The reason why we are so deeply involved in the Middle East is because the US and Israel are joined at the hip. The US doesn’t have a formal military commitment to protect Israel. But because of domestic politics here there’s no way that Washington can’t be deeply involved in that part of the world. A second reason is oil, the abundance of which made the Middle East so important during the Cold War, when the Soviets and the Americans competed for influence, and both had troops there and even fought proxy wars. But when the Cold War ended, we remained and the reason we remained was because of Israel.
Now, it’s crucial to understand that China and Russia are now deeply involved in the Middle East. Russia, of course, already has a presence in Syria, while China is building a blue-water navy to project power into the region. We’re going to see a security competition in the Middle East that involves the Chinese and the Russians on one side, and the Americans on the other. The US will be increasingly interested in the Middle East, not simply because of its commitment to Israel, but also because great power politics will be playing out in that part of the world. The Russians, the Chinese, and the Iranians are going to have a major naval exercise in the Middle East in March.
With respect to Israel and Gaza, the nightmare scenario is that it escalates into a war with Iran, where Tehran is backed by Beijing and Moscow. I think we’re a good distance from that. But as the Chinese and the Russians get more involved in the Middle East, and as you see this close relationship developed between them and Iran, you run the risk of escalation. This would be catastrophic.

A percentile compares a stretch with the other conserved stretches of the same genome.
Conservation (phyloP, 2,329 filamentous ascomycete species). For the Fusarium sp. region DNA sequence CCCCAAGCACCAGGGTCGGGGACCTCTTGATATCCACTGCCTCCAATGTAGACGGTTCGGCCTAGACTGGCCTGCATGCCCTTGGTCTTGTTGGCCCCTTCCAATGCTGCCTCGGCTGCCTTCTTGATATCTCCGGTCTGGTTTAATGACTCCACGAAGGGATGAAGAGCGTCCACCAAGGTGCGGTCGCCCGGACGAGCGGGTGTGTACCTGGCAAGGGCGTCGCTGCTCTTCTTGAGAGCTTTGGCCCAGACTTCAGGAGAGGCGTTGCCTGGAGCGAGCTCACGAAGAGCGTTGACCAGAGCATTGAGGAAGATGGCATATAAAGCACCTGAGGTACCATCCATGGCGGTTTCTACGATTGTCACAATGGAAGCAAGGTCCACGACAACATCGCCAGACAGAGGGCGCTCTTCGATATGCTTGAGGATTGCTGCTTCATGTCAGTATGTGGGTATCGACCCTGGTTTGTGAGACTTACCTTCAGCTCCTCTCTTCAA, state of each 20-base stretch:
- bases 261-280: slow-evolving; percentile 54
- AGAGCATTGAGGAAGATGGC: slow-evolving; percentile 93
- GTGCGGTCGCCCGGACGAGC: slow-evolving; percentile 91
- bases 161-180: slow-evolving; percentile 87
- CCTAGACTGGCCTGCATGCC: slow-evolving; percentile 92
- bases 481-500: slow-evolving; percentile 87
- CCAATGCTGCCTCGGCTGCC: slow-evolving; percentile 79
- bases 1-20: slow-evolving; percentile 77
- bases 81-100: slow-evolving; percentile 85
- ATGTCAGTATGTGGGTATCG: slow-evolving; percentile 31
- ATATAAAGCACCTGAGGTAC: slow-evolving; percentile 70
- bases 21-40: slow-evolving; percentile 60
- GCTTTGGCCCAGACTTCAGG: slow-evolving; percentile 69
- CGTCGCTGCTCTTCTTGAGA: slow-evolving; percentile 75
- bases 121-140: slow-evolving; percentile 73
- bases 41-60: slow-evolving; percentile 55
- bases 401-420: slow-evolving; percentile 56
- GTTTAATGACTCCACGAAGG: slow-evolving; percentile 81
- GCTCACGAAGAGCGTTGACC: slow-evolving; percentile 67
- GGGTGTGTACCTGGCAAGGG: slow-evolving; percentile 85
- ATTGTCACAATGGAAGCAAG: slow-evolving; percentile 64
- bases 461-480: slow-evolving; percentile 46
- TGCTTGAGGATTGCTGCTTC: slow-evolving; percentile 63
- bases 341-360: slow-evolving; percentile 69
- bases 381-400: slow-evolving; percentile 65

GJ: You wrote The Israel Lobby with Stephen Walt in 2007. Has anything changed your assessment of what you argued in that work with respect to the relationship between the Israel lobby and US foreign policy?
JM: No, I think we got the story right. The lobby is as powerful as ever. The big difference between when we wrote the book and now is that the lobby’s activities are out in the open today in ways that they weren’t in 2007. I think few people knew much about the lobby back then. And very few people knew much about the lobby’s influence on American foreign policy, especially as it applies to the Middle East. And I think that we helped to expose that and now more people understand what’s going on. The lobby is now forced to operate much more out in the open. From the perspective of any lobby, it’s best if it can operate behind closed doors and wield significant influence that the public doesn’t see. But the Israel lobby can’t operate that way anymore. Since 7 October, there has been an abundance of evidence of lobby playing hardball with politicians and public figures who come out and criticise Israel; you see this on university campuses as well, where lobbyists are going to great lengths to discipline and punish anyone who dares to criticise Israel.
GJ: How dangerous is Iran?
JM: Not dangerous at all by itself. If you look at what’s happening today, it’s the Americans up against the Houthis and other Iranian-backed militias in Iraq and Syria. It’s the Israelis up against Hezbollah and Hamas. Where is Iran in this story? It’s sitting on the sidelines. The US has made it clear that they don’t intend to attack Iran, which makes Israel unhappy. But the last thing that Joe Biden wants to do is attack Iran. Iran, and the Iranians have made it clear that they have no interest in getting into a conflict with the US. So the Iranians are watching the Americans get sucked into a new quagmire. Tehran must be elated. The fact that the United States doesn’t seem to have a plausible exit strategy here, either diplomatically or militarily, while Iran has not been hurt at all by this conflict since 7 October.